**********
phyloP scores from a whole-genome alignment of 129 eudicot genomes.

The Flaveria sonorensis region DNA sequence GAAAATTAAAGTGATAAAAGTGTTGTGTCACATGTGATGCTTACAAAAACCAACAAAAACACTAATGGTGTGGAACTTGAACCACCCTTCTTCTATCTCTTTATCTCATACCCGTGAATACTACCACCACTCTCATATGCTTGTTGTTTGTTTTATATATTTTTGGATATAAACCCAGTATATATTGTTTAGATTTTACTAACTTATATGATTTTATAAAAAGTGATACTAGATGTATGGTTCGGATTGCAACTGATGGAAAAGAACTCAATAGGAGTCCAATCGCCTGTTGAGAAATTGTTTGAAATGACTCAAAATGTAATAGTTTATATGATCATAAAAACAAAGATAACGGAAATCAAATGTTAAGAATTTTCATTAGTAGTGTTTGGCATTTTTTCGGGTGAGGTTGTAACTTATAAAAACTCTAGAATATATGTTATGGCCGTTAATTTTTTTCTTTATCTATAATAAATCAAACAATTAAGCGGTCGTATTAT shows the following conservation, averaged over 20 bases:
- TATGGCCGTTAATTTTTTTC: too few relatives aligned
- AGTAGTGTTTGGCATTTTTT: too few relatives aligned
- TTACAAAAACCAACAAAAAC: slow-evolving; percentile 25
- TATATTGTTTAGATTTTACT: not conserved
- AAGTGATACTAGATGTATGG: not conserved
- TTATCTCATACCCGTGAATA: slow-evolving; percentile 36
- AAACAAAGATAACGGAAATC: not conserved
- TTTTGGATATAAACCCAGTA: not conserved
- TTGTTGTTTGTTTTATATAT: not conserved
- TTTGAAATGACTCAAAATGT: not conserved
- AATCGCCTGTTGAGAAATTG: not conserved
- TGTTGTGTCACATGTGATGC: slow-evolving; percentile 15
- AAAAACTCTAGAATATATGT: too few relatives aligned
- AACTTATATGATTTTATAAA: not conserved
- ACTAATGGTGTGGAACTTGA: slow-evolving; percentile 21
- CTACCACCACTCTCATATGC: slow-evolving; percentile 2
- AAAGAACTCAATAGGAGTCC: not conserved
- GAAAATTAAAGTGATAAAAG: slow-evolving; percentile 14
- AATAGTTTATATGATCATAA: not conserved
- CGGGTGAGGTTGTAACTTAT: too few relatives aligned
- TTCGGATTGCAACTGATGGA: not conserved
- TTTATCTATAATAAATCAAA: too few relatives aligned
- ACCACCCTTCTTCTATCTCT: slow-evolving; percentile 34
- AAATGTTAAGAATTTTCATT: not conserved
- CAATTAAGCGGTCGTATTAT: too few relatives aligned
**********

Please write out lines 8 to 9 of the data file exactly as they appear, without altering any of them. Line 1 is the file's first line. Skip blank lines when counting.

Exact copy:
- TTATCTCATACCCGTGAATA: slow-evolving; percentile 36
- AAACAAAGATAACGGAAATC: not conserved